A Meat-and-Potatoes Police Report

Today I’m going to look at a recent police report that could use an update. In a moment I’ll explain how to write it in 2019 style – and why that’s a good idea.

On July 25, a Florida woman punched her partner in the face and then spat at him. You can read the story and the police report here: http://thesmokinggun.com/documents/crime/meat-potatoes-battery-675291

Here are selections from the police report:

On the listed date and time the defendant Carroll Kimberly, did violate. F.S.S 784.03-1A1 committing the offense of simple battery (Domestic Related) within Manatee County, FL. I was dispatched to the scene of a domestic incident. Upon arrival the victim was alleging that following occurred with Carroll Kimberly, his girlfriend of five years.  The victim alleges that the defendant was arguing with him about bow be cut the meat and potatoes for their dinner. The verbal altercation escalated when the defendant struck the victim in the face with a closed fist one time….

The defendant was placed under arrest and transported to the Manatee County jail without incident.
The victim was asked “Do you have any information or views you wish to be expressed to the court?” in which responded “No”.

And here are my comments:

  • Everything in red (below) can be omitted. It’s stated elsewhere on the form the officer filled out. Busy officers don’t need to repeat themselves just because “that’s how we’ve always done it.”
  • There’s a ghost at work here! The report doesn’t name who asked the question (“Do you have any information or views….?) or who drove the woman to jail. (“The defendant was placed”) (“The victim was asked”). A police report needs to be complete, making it clear who did what.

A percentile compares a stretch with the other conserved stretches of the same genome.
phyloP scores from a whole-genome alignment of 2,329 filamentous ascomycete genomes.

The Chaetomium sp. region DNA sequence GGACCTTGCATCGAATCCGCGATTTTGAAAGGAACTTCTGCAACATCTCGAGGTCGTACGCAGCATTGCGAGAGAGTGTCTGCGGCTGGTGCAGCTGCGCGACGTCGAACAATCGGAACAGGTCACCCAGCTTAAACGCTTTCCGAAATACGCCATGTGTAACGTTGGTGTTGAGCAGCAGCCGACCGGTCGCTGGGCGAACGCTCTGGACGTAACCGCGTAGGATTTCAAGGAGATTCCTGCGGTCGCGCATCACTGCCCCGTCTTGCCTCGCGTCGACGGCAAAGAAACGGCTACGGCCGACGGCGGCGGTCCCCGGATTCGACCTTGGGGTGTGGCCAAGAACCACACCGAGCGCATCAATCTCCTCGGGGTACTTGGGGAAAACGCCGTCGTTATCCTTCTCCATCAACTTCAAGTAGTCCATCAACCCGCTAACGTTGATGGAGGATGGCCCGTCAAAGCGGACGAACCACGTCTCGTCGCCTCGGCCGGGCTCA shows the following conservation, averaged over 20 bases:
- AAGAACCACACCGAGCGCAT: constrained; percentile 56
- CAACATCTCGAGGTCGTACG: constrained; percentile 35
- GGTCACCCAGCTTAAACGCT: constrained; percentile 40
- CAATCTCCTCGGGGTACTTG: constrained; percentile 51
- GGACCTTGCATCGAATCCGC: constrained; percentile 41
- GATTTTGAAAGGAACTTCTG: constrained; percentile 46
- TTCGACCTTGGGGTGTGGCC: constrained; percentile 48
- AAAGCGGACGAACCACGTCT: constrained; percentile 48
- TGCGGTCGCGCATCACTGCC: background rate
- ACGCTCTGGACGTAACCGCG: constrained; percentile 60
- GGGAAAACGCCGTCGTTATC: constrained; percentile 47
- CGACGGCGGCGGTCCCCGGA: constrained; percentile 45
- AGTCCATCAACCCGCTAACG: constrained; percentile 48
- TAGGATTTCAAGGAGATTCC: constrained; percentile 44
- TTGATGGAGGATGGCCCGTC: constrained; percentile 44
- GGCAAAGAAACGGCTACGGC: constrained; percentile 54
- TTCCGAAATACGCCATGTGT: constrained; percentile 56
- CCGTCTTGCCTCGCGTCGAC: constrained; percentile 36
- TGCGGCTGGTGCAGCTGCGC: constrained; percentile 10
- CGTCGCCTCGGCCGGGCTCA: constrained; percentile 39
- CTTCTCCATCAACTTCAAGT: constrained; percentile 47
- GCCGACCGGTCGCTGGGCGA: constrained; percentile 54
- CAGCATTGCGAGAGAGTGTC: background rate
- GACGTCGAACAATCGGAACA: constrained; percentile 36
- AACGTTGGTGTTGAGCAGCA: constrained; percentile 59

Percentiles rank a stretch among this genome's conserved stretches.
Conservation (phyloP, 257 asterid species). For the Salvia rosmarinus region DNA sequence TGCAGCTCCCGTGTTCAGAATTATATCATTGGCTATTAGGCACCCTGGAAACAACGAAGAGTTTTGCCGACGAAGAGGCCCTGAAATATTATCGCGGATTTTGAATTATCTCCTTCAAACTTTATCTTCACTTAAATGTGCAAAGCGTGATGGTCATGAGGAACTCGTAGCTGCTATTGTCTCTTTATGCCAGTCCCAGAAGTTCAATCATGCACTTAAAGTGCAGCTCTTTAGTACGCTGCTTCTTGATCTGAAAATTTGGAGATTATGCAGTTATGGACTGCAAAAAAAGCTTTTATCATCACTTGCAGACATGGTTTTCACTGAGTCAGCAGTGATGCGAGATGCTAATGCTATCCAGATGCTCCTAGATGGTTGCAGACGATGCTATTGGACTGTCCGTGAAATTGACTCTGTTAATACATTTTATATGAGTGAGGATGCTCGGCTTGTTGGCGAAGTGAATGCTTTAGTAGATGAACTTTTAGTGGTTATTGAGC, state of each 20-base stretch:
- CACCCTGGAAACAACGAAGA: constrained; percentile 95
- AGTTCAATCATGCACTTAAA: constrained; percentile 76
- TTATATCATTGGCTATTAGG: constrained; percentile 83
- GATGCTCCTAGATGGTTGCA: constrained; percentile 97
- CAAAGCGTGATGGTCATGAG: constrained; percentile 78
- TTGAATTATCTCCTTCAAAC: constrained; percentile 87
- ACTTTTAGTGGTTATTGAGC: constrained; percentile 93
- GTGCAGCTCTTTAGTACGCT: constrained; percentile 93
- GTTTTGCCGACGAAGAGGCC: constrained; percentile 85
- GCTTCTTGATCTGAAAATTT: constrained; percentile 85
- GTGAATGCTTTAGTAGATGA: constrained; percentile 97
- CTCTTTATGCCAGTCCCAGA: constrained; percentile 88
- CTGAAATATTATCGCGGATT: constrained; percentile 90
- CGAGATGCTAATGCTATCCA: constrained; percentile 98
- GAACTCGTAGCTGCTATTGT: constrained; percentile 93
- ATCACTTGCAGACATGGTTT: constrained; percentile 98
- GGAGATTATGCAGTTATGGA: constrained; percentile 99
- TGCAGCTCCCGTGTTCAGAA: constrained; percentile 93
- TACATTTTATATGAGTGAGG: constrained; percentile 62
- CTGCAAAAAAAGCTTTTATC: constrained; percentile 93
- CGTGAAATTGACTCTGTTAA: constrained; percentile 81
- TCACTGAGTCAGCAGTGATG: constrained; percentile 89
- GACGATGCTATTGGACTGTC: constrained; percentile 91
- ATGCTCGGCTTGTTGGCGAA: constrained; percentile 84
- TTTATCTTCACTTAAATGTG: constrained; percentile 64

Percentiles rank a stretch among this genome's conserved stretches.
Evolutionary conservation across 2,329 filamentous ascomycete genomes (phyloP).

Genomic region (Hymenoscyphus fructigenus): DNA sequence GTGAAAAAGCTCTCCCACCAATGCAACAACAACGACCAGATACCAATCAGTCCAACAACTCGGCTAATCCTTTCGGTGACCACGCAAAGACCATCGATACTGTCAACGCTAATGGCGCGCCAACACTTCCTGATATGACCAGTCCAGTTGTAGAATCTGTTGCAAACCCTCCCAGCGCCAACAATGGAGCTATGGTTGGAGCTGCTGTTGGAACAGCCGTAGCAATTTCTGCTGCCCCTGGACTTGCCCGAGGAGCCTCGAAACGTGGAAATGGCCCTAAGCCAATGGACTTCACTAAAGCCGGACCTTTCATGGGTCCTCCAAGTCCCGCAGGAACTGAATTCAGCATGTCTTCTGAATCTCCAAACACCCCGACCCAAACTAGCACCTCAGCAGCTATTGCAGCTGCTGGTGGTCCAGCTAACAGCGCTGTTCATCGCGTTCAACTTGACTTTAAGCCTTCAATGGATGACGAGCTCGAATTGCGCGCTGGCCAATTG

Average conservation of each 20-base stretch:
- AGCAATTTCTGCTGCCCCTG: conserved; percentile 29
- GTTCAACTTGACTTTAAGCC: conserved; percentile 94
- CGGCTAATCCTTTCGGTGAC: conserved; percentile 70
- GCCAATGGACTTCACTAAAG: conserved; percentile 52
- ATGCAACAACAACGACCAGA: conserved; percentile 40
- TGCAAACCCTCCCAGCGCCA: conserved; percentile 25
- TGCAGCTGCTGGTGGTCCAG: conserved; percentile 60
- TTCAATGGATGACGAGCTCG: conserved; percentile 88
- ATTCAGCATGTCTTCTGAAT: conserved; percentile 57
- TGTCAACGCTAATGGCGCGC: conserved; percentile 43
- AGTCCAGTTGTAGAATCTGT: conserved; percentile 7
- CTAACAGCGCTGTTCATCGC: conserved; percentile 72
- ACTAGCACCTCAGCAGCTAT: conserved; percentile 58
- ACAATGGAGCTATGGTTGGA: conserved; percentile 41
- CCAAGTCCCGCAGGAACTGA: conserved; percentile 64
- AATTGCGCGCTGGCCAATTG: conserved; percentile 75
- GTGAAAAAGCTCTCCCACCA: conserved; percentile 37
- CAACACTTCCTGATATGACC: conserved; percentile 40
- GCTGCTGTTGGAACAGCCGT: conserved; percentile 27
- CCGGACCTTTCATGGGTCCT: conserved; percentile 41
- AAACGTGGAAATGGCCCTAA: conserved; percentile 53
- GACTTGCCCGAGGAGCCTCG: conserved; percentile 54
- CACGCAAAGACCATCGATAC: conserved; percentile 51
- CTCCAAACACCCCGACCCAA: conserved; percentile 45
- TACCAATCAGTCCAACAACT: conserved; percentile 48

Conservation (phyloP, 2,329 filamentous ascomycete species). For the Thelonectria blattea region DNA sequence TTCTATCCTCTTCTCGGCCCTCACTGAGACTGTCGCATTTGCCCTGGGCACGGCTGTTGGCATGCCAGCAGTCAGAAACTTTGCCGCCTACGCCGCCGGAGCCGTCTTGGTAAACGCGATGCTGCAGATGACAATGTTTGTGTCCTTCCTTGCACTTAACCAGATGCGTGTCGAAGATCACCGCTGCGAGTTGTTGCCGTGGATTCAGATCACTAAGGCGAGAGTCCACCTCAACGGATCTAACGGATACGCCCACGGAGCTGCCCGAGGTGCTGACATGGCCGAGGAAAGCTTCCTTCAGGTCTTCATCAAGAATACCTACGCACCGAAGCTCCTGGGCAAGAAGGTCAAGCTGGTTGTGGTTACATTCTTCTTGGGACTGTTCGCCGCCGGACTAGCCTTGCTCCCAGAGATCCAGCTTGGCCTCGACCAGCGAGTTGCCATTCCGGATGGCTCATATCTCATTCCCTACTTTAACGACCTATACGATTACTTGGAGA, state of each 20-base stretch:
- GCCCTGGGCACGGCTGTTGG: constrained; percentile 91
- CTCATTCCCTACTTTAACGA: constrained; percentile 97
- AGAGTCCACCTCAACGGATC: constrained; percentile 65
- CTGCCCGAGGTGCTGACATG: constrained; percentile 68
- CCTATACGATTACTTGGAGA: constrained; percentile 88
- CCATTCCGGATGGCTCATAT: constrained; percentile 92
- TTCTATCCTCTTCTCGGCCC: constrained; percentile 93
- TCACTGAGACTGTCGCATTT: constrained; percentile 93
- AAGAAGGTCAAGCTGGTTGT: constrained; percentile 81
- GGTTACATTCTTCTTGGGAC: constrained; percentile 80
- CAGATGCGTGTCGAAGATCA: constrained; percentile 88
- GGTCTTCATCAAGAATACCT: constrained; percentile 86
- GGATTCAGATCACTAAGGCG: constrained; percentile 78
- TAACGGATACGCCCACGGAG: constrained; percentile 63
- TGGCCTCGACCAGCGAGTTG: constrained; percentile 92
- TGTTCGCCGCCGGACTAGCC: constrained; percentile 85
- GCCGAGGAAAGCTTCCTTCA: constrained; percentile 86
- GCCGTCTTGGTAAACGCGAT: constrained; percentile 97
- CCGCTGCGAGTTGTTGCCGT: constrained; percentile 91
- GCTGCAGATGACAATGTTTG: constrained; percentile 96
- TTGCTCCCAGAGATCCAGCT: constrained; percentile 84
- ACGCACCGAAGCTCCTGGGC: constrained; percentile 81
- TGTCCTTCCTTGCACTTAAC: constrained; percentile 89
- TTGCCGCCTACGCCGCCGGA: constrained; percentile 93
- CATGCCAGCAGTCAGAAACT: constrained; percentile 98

• Use simple English. It’s an argument, not a “verbal altercation.” 
  • Omit opinions and conclusions: “The verbal altercation escalated.” Just state what happened: She struck him in the face.
  • Use names: “Kimberley,” not “the defendant.”
  • There’s no such thing as an “open fist,” so it’s pointless to write “closed fist.” (My thanks to Greg Buchkoski for this point.)

Here’s my revision. Notice that it’s much more efficient. Police officers are busy people!

On the listed date and time the defendant Carroll Kimberly, did violate. F.C.S 7.1.03.1A1 committing the offense of simple battery (Domestic Related) within Manatee County, FL. I was dispatched to the scene of a domestic incident. Upon arrival the victim was alleging that following occurred with John Smith told me that Carroll Kimberly is his girlfriend of five years. They were arguing about how he cut the meat and potatoes for their dinner. She hit him once in the face with her fist….

I arrested and transported her to the Manatee County jail without incident.
I asked her, “Do you have any information or views you wish to be expressed to the court?” She said “No.”

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2 thoughts on “A Meat-and-Potatoes Police Report

  1. greg buchkoski

    jean, your “revision” makes use of the words “closed fist.” As a career police officer and report writing instructor, that phrase drives me bonkers. There is no such thing as an “open fist” so the use of the words “closed fist” is nothing other than redundant. A fist implies that the hand is closed. Otherwise, it is a slap. Also, your verb tenses don’t match when you say “I arrest and transported her…”

    Reply
    1. Jean Post author

      Hi, Greg – I’m going to fix both points right away. Your point about “no such thing as an ‘open fist'” absolutely makes sense. When I do my revisions, I try to keep as much of the original language as I can – but in this case it was the wrong choice. And “arrest” was just a blooper on my part.

      Reply

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